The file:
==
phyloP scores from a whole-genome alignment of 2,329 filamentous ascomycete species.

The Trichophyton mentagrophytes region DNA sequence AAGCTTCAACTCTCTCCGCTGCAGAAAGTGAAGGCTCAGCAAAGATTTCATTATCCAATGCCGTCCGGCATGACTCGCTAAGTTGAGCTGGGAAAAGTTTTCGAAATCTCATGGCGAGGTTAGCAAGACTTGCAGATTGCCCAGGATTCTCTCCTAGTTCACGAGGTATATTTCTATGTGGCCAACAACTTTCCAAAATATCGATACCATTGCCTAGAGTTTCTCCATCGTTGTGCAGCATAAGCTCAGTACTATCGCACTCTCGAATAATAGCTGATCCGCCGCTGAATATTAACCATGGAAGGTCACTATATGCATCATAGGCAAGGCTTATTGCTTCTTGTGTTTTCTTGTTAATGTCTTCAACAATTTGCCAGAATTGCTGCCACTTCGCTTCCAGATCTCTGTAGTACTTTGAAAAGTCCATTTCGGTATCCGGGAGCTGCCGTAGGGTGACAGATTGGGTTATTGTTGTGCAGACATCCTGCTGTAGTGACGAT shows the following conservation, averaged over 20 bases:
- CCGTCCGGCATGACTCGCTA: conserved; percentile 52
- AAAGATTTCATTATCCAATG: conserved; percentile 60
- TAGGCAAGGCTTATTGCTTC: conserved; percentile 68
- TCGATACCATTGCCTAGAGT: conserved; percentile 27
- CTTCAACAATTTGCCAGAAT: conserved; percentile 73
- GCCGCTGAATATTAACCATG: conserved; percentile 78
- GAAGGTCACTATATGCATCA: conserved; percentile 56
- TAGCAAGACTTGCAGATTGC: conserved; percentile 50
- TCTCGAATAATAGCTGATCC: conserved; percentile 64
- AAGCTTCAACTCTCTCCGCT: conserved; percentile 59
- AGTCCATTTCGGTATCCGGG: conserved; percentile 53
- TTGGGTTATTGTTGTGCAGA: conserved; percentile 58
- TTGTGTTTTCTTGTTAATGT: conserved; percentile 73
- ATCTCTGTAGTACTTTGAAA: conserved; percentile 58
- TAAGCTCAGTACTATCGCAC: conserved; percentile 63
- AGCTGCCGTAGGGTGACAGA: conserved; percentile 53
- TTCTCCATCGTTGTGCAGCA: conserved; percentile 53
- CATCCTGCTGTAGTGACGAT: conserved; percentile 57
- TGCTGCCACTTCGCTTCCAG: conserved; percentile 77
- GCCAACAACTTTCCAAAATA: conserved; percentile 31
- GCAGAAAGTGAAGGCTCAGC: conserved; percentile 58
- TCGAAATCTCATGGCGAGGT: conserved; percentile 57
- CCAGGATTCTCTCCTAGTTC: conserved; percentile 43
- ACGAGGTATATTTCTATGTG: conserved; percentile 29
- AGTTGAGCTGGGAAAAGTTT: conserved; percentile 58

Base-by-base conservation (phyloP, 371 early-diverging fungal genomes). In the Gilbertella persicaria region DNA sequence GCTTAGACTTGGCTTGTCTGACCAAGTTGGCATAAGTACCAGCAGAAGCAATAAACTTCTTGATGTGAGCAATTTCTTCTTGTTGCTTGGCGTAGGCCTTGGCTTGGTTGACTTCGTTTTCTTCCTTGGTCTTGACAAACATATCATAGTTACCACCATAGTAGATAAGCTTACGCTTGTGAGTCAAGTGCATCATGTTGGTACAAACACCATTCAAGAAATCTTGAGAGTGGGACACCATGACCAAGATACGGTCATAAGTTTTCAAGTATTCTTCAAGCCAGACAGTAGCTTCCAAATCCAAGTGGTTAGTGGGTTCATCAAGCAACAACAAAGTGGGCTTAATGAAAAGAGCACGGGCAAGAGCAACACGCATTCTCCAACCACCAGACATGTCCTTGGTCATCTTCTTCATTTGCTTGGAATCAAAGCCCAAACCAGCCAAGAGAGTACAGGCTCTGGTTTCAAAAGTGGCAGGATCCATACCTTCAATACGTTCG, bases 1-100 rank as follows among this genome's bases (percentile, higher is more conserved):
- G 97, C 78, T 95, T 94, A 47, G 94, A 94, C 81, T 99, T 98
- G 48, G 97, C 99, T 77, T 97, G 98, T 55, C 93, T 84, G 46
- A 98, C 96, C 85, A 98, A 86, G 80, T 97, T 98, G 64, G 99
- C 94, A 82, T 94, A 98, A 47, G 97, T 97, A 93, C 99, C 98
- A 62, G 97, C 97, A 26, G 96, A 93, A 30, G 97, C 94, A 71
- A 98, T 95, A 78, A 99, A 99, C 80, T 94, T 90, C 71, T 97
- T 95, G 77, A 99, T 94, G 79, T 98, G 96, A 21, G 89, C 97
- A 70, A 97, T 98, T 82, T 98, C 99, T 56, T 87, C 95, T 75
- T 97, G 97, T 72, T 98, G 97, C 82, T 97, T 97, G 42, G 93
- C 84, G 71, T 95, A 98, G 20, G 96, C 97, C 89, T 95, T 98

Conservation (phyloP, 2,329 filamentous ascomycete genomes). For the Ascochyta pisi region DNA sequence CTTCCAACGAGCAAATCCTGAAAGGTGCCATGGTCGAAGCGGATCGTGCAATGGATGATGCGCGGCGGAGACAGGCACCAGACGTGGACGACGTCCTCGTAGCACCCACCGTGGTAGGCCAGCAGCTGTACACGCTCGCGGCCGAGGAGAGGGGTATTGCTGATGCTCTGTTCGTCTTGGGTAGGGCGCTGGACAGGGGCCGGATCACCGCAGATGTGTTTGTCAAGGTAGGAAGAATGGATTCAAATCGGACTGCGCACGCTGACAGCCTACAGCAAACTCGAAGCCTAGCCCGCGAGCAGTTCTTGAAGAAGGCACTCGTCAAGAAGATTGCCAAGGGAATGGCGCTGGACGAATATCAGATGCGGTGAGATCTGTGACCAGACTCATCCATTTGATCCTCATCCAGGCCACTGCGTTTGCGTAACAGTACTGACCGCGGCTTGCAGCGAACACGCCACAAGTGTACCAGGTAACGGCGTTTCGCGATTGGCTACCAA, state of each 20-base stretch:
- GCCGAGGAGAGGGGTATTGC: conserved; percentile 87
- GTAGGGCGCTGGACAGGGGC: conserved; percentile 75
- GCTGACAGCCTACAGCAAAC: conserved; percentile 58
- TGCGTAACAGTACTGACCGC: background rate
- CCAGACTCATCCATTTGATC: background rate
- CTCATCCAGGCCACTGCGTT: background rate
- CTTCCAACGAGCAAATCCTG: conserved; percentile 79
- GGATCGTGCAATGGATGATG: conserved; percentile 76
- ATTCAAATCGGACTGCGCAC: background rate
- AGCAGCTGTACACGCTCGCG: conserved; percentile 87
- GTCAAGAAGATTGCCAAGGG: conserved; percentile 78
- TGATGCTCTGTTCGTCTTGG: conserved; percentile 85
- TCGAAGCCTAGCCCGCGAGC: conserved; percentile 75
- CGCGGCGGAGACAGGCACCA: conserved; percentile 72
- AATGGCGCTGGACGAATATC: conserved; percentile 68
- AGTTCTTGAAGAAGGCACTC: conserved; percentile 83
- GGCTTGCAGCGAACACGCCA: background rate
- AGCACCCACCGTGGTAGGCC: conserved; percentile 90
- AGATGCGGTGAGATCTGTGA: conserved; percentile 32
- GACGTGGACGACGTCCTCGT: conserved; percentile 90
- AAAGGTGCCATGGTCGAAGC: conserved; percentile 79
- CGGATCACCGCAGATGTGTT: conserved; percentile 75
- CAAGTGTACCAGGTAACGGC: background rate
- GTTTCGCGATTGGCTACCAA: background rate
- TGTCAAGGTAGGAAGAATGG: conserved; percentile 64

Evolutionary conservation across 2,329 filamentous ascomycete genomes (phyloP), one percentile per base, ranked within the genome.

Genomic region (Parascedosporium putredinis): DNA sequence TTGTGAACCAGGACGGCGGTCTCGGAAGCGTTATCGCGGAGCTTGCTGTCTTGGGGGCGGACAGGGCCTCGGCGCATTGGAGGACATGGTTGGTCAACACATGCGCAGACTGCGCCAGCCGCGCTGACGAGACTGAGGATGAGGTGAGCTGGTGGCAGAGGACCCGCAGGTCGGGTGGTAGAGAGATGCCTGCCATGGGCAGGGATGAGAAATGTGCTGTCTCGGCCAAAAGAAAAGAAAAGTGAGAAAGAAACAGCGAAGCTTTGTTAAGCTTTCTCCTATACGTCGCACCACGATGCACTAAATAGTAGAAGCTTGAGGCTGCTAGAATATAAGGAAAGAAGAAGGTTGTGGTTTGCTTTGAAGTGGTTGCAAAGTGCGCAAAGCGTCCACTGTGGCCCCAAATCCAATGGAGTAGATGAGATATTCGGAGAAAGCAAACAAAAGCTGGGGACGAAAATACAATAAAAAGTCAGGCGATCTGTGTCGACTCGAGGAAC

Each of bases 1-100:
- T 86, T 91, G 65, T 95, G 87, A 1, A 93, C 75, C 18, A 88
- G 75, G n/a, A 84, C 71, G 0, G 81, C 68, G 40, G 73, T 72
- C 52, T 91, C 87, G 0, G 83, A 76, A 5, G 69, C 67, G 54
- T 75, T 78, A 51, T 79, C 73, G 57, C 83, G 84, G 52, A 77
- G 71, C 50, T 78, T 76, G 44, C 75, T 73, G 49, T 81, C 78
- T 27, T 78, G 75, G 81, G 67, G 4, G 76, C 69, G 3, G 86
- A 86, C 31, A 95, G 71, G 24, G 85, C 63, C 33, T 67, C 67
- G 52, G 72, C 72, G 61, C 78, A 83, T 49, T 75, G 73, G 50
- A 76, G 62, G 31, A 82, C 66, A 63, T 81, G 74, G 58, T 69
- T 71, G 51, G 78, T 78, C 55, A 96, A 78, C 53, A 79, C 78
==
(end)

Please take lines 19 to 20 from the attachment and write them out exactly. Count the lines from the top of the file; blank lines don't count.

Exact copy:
- TTCTCCATCGTTGTGCAGCA: conserved; percentile 53
- CATCCTGCTGTAGTGACGAT: conserved; percentile 57